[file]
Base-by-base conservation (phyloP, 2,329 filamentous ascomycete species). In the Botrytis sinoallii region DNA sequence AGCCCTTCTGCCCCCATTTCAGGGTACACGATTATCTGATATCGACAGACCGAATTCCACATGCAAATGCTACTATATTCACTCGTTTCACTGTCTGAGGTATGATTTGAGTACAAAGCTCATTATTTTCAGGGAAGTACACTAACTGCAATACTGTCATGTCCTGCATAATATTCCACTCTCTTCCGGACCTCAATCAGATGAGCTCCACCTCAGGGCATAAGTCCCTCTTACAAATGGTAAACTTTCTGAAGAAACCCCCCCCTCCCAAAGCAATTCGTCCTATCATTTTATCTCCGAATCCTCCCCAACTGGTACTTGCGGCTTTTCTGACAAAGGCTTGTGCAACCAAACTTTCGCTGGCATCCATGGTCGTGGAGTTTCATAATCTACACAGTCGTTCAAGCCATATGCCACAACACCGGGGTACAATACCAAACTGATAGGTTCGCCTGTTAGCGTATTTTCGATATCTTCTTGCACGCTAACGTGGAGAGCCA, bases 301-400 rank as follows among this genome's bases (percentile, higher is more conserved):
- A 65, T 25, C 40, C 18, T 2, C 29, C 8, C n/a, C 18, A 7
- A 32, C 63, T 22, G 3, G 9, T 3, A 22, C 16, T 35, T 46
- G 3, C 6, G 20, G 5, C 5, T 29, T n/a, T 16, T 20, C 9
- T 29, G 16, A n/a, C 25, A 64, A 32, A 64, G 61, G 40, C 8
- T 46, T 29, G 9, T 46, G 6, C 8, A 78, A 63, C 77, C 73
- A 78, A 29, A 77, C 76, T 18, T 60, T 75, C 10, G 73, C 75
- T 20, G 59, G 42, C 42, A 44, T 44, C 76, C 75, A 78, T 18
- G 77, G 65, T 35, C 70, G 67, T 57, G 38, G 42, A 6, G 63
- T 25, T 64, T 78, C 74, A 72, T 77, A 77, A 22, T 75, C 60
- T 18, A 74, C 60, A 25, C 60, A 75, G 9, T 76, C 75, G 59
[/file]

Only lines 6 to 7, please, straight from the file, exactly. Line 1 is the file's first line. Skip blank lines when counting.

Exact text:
- T 46, T 29, G 9, T 46, G 6, C 8, A 78, A 63, C 77, C 73
- A 78, A 29, A 77, C 76, T 18, T 60, T 75, C 10, G 73, C 75